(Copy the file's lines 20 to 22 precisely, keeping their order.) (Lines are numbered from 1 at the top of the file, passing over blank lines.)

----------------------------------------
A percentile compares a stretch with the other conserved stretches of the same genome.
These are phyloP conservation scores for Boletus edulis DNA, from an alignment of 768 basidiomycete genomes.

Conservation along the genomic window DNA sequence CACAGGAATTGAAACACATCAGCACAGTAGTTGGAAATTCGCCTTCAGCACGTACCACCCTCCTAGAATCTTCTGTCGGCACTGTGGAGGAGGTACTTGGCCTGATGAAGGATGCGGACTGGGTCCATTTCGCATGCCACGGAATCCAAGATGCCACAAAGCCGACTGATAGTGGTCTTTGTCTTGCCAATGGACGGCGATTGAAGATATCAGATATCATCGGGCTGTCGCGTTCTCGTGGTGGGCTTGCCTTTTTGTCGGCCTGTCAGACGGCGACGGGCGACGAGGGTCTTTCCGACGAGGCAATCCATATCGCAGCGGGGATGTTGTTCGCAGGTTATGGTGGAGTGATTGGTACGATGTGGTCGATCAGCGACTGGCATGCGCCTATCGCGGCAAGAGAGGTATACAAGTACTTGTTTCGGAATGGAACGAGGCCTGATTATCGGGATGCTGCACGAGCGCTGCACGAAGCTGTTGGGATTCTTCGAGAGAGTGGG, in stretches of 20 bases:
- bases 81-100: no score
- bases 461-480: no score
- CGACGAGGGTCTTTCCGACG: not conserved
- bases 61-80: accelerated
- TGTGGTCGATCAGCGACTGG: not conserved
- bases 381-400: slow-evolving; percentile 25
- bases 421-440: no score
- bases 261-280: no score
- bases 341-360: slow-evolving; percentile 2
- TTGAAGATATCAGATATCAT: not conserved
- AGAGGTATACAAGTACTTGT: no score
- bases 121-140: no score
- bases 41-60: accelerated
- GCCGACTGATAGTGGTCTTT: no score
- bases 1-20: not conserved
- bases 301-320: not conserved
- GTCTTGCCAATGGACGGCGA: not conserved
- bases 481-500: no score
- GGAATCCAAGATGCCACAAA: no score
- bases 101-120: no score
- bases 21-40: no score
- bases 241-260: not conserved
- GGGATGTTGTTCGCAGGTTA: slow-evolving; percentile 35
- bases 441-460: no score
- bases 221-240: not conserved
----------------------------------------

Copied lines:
- GTCTTGCCAATGGACGGCGA: not conserved
- bases 481-500: no score
- GGAATCCAAGATGCCACAAA: no score